He was joint-second highest goalscorer last term, behind only Brazil international Hulk (15), having scored 13 goals in 26 games.
However, whether this is due to the comparatively low quality of opposition in Russia is another matter entirely. But he did still average a goal every 196 minutes in his two seasons with Malaga—again, almost a goal every other game—having scored 25 in 67 La Liga outings.
In 2012, Pellegrini described him as “a young man who likes to work hard,” and learning from former Manchester United hotshot Ruud van Nistelrooy at Malaga aided his development.
However, there are key weaknesses to Rondon’s game that Liverpool should consider this summer.
Rondon’s main weakness, which may deter Liverpool targeting him as the first-choice centre-forward that can compensate for the injury issues that Sturridge has faced, is his lack of consistency.
The 25-year-old has long been a player who can switch from Olivier Giroud to Yannick Sagbo levels of output from game to game.
Take his contribution to the 2014/15 Russian Premier League season for Zenit.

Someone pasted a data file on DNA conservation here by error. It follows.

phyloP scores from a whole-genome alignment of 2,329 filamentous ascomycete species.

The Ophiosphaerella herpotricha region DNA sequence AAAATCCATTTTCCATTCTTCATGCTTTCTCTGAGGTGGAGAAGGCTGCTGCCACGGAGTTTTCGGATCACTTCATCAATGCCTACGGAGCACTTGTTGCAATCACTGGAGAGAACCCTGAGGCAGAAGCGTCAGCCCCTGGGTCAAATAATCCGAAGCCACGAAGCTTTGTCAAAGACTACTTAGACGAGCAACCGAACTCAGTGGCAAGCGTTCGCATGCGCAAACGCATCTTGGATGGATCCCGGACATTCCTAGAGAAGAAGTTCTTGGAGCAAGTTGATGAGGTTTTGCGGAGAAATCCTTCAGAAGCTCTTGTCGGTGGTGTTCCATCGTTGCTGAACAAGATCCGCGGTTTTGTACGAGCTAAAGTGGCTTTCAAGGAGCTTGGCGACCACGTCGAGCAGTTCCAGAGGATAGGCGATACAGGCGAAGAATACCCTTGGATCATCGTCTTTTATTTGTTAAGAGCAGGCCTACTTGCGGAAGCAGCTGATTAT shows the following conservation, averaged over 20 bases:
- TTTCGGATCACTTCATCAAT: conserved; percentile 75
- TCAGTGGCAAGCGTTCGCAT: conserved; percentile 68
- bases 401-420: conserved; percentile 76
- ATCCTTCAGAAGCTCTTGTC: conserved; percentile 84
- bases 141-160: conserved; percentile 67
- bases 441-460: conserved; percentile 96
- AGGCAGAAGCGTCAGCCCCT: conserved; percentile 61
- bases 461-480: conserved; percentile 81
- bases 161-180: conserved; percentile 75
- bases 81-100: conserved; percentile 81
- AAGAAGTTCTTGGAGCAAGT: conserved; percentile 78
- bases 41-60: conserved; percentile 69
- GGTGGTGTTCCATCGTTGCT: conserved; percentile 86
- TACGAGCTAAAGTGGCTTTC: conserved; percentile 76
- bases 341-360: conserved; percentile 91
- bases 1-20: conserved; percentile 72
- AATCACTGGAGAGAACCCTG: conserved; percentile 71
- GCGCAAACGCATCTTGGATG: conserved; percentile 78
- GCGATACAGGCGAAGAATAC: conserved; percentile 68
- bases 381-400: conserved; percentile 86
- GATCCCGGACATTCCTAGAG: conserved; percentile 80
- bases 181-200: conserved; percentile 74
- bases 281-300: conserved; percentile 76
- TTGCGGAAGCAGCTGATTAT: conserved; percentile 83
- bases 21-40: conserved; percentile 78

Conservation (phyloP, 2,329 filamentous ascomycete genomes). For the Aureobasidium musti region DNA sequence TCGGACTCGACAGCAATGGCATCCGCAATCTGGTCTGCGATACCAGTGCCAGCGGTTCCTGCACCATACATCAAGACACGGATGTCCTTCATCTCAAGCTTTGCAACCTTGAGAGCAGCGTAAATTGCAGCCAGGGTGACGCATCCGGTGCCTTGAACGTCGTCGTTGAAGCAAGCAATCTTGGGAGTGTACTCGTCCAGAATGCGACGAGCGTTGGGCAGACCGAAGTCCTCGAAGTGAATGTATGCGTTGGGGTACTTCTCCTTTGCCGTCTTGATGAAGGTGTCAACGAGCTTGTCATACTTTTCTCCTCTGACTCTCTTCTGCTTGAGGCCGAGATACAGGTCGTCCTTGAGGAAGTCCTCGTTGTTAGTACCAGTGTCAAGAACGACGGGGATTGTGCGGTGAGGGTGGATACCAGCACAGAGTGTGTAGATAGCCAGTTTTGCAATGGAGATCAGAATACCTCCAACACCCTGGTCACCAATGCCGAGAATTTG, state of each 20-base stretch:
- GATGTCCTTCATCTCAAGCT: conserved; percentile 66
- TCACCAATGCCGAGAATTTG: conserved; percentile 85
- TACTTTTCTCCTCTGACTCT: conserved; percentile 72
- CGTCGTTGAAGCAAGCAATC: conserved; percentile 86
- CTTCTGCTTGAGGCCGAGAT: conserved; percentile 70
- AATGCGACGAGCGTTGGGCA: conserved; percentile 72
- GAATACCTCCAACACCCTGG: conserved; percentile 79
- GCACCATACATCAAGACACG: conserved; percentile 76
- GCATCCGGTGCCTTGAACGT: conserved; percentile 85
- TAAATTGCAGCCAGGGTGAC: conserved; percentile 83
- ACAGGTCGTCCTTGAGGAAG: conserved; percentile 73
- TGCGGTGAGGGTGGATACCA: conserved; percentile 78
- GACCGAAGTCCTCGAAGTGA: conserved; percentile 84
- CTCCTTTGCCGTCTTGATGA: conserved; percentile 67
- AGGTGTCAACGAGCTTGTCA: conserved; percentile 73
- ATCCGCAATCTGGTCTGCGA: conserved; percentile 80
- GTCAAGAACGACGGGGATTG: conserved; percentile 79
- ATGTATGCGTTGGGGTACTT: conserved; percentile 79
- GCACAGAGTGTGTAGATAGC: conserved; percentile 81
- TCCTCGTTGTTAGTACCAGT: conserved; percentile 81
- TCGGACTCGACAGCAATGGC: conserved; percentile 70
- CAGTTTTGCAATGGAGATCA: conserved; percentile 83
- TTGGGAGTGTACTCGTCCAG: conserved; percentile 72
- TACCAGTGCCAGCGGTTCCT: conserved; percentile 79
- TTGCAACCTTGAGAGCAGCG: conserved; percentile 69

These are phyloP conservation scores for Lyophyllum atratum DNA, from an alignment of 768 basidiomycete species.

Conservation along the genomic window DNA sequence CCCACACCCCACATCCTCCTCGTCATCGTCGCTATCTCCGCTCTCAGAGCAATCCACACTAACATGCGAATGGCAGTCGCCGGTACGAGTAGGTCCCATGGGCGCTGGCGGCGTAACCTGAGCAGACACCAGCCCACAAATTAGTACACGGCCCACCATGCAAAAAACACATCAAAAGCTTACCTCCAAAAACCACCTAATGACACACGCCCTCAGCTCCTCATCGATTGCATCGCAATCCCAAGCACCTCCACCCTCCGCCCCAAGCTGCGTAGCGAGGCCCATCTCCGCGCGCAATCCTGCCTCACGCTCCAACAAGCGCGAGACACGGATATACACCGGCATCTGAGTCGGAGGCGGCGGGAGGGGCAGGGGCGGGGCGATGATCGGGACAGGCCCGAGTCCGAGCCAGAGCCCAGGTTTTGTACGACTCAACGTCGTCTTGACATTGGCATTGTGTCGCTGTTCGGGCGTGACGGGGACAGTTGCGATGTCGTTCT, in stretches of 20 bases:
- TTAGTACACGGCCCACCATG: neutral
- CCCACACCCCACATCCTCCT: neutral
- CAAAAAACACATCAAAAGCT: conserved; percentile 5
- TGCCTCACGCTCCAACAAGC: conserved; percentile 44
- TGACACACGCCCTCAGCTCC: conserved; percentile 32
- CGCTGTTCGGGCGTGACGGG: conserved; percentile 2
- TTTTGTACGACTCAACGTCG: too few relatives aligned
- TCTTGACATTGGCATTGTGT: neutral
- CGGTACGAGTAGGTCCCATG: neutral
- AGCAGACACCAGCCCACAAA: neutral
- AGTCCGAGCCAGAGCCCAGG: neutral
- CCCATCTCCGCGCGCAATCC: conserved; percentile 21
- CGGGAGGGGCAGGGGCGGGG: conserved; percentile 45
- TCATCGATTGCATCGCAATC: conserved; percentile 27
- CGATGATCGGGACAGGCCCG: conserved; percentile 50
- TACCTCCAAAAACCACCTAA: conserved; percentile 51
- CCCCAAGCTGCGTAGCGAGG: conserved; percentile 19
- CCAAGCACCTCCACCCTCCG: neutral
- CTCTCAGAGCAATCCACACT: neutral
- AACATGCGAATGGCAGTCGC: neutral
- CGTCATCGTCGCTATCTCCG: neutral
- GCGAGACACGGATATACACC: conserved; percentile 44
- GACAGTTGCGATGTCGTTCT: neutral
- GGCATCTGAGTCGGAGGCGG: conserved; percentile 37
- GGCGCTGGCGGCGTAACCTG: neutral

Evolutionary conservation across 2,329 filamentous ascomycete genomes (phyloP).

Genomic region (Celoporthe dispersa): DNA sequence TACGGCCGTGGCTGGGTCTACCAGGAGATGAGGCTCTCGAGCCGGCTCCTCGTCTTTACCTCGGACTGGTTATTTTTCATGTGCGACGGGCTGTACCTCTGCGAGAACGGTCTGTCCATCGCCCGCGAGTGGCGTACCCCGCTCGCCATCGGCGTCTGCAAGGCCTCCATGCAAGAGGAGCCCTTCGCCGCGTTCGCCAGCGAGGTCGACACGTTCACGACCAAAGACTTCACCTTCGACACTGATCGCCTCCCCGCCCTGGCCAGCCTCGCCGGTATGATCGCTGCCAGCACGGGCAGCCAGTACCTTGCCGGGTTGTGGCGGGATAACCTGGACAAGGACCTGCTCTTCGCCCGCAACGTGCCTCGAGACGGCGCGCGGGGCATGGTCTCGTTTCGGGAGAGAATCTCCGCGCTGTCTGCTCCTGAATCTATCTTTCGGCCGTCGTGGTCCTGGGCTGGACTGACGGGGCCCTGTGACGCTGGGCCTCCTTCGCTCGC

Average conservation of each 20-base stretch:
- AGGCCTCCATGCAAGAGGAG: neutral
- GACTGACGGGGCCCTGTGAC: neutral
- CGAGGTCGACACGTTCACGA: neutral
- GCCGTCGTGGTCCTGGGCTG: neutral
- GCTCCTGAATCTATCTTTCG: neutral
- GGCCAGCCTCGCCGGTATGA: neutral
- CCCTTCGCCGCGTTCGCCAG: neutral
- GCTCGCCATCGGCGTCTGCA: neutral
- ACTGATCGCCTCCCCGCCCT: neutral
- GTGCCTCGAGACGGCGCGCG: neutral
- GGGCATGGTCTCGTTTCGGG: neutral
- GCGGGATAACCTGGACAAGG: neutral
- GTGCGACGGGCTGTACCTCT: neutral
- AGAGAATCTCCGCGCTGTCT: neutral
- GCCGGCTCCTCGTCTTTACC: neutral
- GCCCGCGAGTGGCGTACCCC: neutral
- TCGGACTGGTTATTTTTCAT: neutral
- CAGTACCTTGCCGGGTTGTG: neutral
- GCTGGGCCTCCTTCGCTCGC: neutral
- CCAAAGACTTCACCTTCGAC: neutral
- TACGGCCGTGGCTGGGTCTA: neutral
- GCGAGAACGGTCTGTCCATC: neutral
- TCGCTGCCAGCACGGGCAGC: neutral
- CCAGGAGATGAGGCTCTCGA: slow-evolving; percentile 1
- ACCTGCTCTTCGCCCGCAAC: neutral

Rondon opened the campaign with four goals in his first three games—one in the season opener against Arsenal Tula, followed by a brace at home to Torpedo Moscow, then another goal in a 2-1 win over Ural Sverdlovsk Oblast.
After that, however, he didn’t score for four games before notching a hat-trick in a 5-0 win over FK Rostov in September.
This pattern continued throughout the season, with Rondon suffering a seven-game goal drought immediately following that hat-trick, before scoring another three against Ural in March.
In his last 10 league games, Rondon scored three goals—he is extremely inconsistent, and that is exactly what Liverpool don’t need.
This is largely due to his questionable fitness.
He completed the full 90 minutes just seven times in his 28 league games last term, coming off the bench nine times and being substituted on 10 occasions.
This is all despite the Russian Premier League taking a three-month break over winter, owing to its unplayably harsh conditions.